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Technical Sciences and Applied Mathematics

FLYING WING AERODYNAMIC ANALYSIS

Vasile PRISACARIU*, Ionic CRCIU**, Mircea BOCOIANU**

*Transilvania University, Brasov, **Henri Coand Air Force Academy

Abstract: Integrating innovative solutions in the construction of the UAV is one of the research trends in
the field having direct influence on the performance of unmanned airborne systems. The aerodynamic
concepts applied to the UAV disregard the human component the overload factor limit, but are still
dependent on performance (aerodynamic coefficients of buoyancy - Cz and of the drag - Cx) as well as on
the breaking boundaries of the UAV structures.

Keywords: flying wing, vortex lattice method, morphing concept, longitudinal stability , lateral stability.

1. INTRODUCTION loading, stability, maneuverability (Russell,


1996). The evolution of unmanned aircraft
UAV field is constantly expanding both in included the development of air vectors of the
terms of constructive solutions and the flying wing type (tailless) due to low
missions they may fulfill. If, in the beginning, production and operating costs and to the ease
the use of UAVs was solely military, they now of use. Aeronautics imposed three sets of
have a wide use in civilian areas. The main flying wings in terms of achieving stability:
motivation for using this type of aircraft is the straight wings (plank), arrow wings (swept)
low cost of construction and operation and parafoil wing. Flying wings are
compared to manned aircraft. The creation of operational in several types of robotic aerial
aerodynamic forces which sustain the aircraft systems (UAS Yearbook, 2011) which
during flight is influenced by the physical successfully perform data acquisition missions
properties of the surrounding air mass. both for civilian use and in military operations
Therefore, we can say that specialists (see fig.1).
successfully apply the same concepts,
principles and methods used in aeronautical
manned aircraft. The field of fluid movement
uses UAV-related concepts such as gravity and
its effects, air viscosity and aircraft influence
at different flight speeds, the speed of sound in Fig.1 Robotic aerial systems - Flying wing type.
various fluid media (gas, liquid), types of fluid a. EADS, Germany (plank) b. EagleScan, USA
flow on a solid surface (laminar, vortex) and (swept) c. Snowgoose, Canada (parafoil)
its effects (separation of air fillets, boundary
layer), the effects on the flow on wings with 2. FLYING WING ANALYSIS
DHS (great-sustentation devices - flaps,
leading edge flap), aerodynamic profile, The analyzed wing is the bilongeron wing
airfoil, finite span wing and their polar (with tubular fiberglass longerons) with
diagrams, rotary wing and blade element plywood ribs at recess and at extreme profile.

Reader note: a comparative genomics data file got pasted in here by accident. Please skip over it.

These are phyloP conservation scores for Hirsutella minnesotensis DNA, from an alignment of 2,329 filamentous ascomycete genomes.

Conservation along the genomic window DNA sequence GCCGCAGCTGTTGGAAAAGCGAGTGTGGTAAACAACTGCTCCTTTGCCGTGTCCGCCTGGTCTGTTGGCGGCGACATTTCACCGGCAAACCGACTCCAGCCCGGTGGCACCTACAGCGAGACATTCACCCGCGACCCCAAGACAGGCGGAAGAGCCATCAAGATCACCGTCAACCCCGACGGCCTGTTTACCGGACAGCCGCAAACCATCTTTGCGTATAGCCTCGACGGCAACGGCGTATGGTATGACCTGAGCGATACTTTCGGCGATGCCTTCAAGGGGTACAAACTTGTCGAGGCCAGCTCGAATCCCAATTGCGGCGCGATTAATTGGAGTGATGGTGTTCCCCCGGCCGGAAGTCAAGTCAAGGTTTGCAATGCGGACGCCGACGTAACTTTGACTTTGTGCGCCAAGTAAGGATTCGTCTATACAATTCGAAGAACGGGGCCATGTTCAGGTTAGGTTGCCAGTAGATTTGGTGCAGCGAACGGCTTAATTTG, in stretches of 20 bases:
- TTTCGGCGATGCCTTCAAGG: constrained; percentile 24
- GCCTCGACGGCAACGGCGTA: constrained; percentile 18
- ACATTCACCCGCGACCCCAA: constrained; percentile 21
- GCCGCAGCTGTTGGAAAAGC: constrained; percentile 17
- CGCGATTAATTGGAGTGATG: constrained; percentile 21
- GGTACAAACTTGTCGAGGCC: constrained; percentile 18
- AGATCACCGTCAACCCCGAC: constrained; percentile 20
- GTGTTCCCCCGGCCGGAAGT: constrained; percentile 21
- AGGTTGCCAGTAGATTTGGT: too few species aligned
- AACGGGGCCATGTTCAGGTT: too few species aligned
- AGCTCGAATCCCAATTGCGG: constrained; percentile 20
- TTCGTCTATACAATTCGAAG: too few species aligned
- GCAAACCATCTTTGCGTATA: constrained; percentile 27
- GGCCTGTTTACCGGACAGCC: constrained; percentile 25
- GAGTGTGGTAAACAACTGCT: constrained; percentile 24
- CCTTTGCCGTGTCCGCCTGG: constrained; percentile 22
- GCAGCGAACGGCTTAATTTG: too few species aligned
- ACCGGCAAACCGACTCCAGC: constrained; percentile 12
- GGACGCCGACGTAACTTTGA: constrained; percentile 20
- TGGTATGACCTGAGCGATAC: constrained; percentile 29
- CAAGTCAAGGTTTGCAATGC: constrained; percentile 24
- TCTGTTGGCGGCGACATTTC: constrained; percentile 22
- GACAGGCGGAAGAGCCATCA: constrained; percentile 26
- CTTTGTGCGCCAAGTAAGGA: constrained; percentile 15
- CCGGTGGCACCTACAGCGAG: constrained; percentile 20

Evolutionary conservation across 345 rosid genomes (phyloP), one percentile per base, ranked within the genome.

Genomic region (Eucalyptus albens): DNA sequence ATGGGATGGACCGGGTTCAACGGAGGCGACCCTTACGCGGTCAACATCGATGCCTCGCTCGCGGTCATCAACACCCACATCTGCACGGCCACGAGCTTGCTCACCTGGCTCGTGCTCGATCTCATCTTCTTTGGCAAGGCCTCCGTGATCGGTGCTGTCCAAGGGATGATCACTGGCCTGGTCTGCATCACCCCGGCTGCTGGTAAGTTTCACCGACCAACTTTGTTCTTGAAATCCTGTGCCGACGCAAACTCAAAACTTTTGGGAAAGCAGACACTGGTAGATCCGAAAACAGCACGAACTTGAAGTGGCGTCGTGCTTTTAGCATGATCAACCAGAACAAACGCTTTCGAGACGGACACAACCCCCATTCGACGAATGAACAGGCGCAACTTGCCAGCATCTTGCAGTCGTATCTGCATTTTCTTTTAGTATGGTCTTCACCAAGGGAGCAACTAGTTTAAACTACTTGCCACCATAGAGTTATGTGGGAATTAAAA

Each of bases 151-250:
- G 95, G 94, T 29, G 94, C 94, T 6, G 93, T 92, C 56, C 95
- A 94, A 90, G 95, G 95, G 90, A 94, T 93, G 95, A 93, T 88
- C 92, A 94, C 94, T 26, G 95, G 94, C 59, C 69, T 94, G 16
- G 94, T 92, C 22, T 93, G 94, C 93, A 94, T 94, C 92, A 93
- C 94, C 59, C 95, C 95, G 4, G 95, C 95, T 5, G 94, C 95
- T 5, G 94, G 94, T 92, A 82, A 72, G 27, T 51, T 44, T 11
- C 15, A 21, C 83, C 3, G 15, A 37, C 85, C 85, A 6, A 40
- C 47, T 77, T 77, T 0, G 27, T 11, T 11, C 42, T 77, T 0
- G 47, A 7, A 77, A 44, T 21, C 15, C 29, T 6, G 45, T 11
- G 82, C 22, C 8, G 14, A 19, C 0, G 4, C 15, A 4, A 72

(helicopters, auto-gyros), aircraft progression It is made of EPS (Expanded Polystyrene)
along the trajectory (takeoff, ascension, presenting the security features listed in Table
gliding, landing, stunt flying), balance, 2. The wing consists of two half-planes that
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Flying wing aerodynamic analysis

are mounted together in a dihedral angle of 00. having the Clark YH profile and the input data
We propose to analyze a bearing area (fig. 2) specified in Table 1.

Table 1 Flying wing data


Span 2b 2000 mm Aspect ratio 8,00
Main chord c0 350 mm Weight G 0,50 kg
Medium aerod. chord MAC 263.33 mm Surface S 0,50 m2

Table 2 EPS data


Data EPS 15 EPS 20
Density (kg/m3) 15 20
Elasticity modulus (N/mm2) 4 4,7
Breaking strain (N/mm2) 0,24 0,27
Stretch rezistance (N/mm2) 0,19 0,27

Fig.2. Flying wing for analysis


Fig.3 Representation of the polar diagram
Methodology and analysis tools. (Guidelines for XFLR5, 2011)
XFLR5 is software that enables 2D and 3D
aerodynamic analysis of bodies and bearing
areas, separately or jointly. The software
makes analysis for small Reynolds numbers.
The latest version has implemented five
applications: a direct 2D analysis and design, a
3D analysis and design (wing, fuselage,
aircraft), two ways to design and compare 2D,
design a 2D QDES and MDES. Fig.4 Lifting and drag diagram (72 km/h and 50
incidence)
According to XFLR5 manual (Guidelines for
XFLR5, 2011), the steps in fig.3 should be
taken into account when developing polar
diagrams appropriate to the input data.
Fig.3 shows the analyzed wing based on
the characteristics in Table 1 and its bearing,
drag, and induced resistance diagram in
accordance with figures 4, 5 and 6 through
VLM method (vortex lattice method) that Fig.5 Lifting anf induce drag diagram (72 km /h
and 120 incidence)
involves a certain degree of accuracy of the
analysis.

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Technical Sciences and Applied Mathematics

admits a negative real root, relatively high in


mode (an a-periodic mode with high damping)
and a small real root, negative or positive (a
slow damped or ascending a-periodic mode)
and a pair of complex conjugate roots with
negative real part (oscillator short-term mode)
Fig. 6 Wing forces and induce drag (36 km/h and - Figure 9. The rapid a-periodic mode plays
50 incidence) the most important part in the deviation of the
rolling p angular velocity or of the side angle
Table 3 shows the values obtained
with the name rapid convergent depreciation
depending on the angle of incidence for the
of roll. The slow a-periodic mode (the spiral
proposed wing.
mode) is the most important in the law of
angle variation of lateral inclination and of
Table 3. The coefficients depending on the angle